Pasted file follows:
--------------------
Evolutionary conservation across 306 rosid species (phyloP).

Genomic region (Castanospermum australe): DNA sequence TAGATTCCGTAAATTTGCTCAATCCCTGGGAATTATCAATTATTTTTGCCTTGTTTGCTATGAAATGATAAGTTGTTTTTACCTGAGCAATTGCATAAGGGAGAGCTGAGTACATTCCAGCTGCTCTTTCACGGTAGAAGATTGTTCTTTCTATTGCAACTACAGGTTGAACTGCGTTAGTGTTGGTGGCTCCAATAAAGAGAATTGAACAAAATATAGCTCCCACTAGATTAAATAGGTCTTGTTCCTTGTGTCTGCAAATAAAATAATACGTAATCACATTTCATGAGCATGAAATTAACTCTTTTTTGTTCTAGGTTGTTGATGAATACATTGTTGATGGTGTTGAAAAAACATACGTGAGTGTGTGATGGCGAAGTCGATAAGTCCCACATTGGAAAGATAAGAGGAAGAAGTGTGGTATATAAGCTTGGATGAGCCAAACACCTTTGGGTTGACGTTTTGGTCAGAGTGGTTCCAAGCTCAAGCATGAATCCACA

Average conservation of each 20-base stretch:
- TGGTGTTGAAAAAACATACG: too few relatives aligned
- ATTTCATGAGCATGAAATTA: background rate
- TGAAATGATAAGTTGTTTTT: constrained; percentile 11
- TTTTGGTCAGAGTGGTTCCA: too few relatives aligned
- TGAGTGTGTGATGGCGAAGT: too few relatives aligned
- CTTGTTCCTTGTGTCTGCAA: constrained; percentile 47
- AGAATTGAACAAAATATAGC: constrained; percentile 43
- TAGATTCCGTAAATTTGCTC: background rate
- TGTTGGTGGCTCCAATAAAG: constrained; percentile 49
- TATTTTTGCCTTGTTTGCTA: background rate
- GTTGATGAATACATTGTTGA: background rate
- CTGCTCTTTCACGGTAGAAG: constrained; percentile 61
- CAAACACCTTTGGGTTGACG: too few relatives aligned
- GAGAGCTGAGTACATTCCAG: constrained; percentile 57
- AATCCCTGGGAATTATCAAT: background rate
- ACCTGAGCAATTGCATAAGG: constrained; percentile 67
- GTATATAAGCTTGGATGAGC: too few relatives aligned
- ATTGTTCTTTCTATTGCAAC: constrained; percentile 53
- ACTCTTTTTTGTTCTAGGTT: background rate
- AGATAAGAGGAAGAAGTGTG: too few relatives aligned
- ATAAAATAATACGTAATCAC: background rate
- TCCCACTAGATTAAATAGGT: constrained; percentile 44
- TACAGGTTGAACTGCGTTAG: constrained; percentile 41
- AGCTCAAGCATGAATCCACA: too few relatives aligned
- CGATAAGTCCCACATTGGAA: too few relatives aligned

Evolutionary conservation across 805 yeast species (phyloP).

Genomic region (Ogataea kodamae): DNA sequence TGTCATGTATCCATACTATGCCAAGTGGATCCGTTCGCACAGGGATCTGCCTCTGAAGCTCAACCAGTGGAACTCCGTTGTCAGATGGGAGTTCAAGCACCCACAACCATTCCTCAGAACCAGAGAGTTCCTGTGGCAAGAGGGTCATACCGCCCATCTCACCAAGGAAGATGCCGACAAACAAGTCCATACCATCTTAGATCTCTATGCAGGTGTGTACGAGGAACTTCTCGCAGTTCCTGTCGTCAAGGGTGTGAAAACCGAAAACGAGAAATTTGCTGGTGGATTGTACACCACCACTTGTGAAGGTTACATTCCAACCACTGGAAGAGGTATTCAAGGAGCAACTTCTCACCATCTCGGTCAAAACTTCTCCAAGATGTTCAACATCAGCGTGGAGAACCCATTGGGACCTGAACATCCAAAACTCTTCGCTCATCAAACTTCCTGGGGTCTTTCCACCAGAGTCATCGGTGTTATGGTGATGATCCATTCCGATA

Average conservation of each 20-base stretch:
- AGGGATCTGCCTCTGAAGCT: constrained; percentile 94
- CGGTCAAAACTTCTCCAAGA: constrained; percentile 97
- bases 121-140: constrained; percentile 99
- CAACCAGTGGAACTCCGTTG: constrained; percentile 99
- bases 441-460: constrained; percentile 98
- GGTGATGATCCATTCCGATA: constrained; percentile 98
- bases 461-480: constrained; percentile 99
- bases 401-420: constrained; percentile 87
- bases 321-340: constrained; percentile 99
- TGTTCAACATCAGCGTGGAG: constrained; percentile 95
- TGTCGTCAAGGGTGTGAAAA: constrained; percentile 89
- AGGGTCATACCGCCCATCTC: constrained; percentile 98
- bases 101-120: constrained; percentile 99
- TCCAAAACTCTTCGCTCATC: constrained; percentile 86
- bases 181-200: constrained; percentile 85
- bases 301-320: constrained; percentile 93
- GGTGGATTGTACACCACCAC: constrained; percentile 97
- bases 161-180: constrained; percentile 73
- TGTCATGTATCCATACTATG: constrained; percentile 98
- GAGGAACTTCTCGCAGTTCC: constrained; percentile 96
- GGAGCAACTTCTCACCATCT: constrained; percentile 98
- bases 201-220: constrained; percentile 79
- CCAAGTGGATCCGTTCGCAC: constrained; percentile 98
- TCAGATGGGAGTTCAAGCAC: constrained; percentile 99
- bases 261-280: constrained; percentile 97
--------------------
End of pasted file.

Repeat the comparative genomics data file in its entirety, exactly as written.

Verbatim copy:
Evolutionary conservation across 306 rosid species (phyloP).

Genomic region (Castanospermum australe): DNA sequence TAGATTCCGTAAATTTGCTCAATCCCTGGGAATTATCAATTATTTTTGCCTTGTTTGCTATGAAATGATAAGTTGTTTTTACCTGAGCAATTGCATAAGGGAGAGCTGAGTACATTCCAGCTGCTCTTTCACGGTAGAAGATTGTTCTTTCTATTGCAACTACAGGTTGAACTGCGTTAGTGTTGGTGGCTCCAATAAAGAGAATTGAACAAAATATAGCTCCCACTAGATTAAATAGGTCTTGTTCCTTGTGTCTGCAAATAAAATAATACGTAATCACATTTCATGAGCATGAAATTAACTCTTTTTTGTTCTAGGTTGTTGATGAATACATTGTTGATGGTGTTGAAAAAACATACGTGAGTGTGTGATGGCGAAGTCGATAAGTCCCACATTGGAAAGATAAGAGGAAGAAGTGTGGTATATAAGCTTGGATGAGCCAAACACCTTTGGGTTGACGTTTTGGTCAGAGTGGTTCCAAGCTCAAGCATGAATCCACA

Average conservation of each 20-base stretch:
- TGGTGTTGAAAAAACATACG: too few relatives aligned
- ATTTCATGAGCATGAAATTA: background rate
- TGAAATGATAAGTTGTTTTT: constrained; percentile 11
- TTTTGGTCAGAGTGGTTCCA: too few relatives aligned
- TGAGTGTGTGATGGCGAAGT: too few relatives aligned
- CTTGTTCCTTGTGTCTGCAA: constrained; percentile 47
- AGAATTGAACAAAATATAGC: constrained; percentile 43
- TAGATTCCGTAAATTTGCTC: background rate
- TGTTGGTGGCTCCAATAAAG: constrained; percentile 49
- TATTTTTGCCTTGTTTGCTA: background rate
- GTTGATGAATACATTGTTGA: background rate
- CTGCTCTTTCACGGTAGAAG: constrained; percentile 61
- CAAACACCTTTGGGTTGACG: too few relatives aligned
- GAGAGCTGAGTACATTCCAG: constrained; percentile 57
- AATCCCTGGGAATTATCAAT: background rate
- ACCTGAGCAATTGCATAAGG: constrained; percentile 67
- GTATATAAGCTTGGATGAGC: too few relatives aligned
- ATTGTTCTTTCTATTGCAAC: constrained; percentile 53
- ACTCTTTTTTGTTCTAGGTT: background rate
- AGATAAGAGGAAGAAGTGTG: too few relatives aligned
- ATAAAATAATACGTAATCAC: background rate
- TCCCACTAGATTAAATAGGT: constrained; percentile 44
- TACAGGTTGAACTGCGTTAG: constrained; percentile 41
- AGCTCAAGCATGAATCCACA: too few relatives aligned
- CGATAAGTCCCACATTGGAA: too few relatives aligned

Evolutionary conservation across 805 yeast species (phyloP).

Genomic region (Ogataea kodamae): DNA sequence TGTCATGTATCCATACTATGCCAAGTGGATCCGTTCGCACAGGGATCTGCCTCTGAAGCTCAACCAGTGGAACTCCGTTGTCAGATGGGAGTTCAAGCACCCACAACCATTCCTCAGAACCAGAGAGTTCCTGTGGCAAGAGGGTCATACCGCCCATCTCACCAAGGAAGATGCCGACAAACAAGTCCATACCATCTTAGATCTCTATGCAGGTGTGTACGAGGAACTTCTCGCAGTTCCTGTCGTCAAGGGTGTGAAAACCGAAAACGAGAAATTTGCTGGTGGATTGTACACCACCACTTGTGAAGGTTACATTCCAACCACTGGAAGAGGTATTCAAGGAGCAACTTCTCACCATCTCGGTCAAAACTTCTCCAAGATGTTCAACATCAGCGTGGAGAACCCATTGGGACCTGAACATCCAAAACTCTTCGCTCATCAAACTTCCTGGGGTCTTTCCACCAGAGTCATCGGTGTTATGGTGATGATCCATTCCGATA

Average conservation of each 20-base stretch:
- AGGGATCTGCCTCTGAAGCT: constrained; percentile 94
- CGGTCAAAACTTCTCCAAGA: constrained; percentile 97
- bases 121-140: constrained; percentile 99
- CAACCAGTGGAACTCCGTTG: constrained; percentile 99
- bases 441-460: constrained; percentile 98
- GGTGATGATCCATTCCGATA: constrained; percentile 98
- bases 461-480: constrained; percentile 99
- bases 401-420: constrained; percentile 87
- bases 321-340: constrained; percentile 99
- TGTTCAACATCAGCGTGGAG: constrained; percentile 95
- TGTCGTCAAGGGTGTGAAAA: constrained; percentile 89
- AGGGTCATACCGCCCATCTC: constrained; percentile 98
- bases 101-120: constrained; percentile 99
- TCCAAAACTCTTCGCTCATC: constrained; percentile 86
- bases 181-200: constrained; percentile 85
- bases 301-320: constrained; percentile 93
- GGTGGATTGTACACCACCAC: constrained; percentile 97
- bases 161-180: constrained; percentile 73
- TGTCATGTATCCATACTATG: constrained; percentile 98
- GAGGAACTTCTCGCAGTTCC: constrained; percentile 96
- GGAGCAACTTCTCACCATCT: constrained; percentile 98
- bases 201-220: constrained; percentile 79
- CCAAGTGGATCCGTTCGCAC: constrained; percentile 98
- TCAGATGGGAGTTCAAGCAC: constrained; percentile 99
- bases 261-280: constrained; percentile 97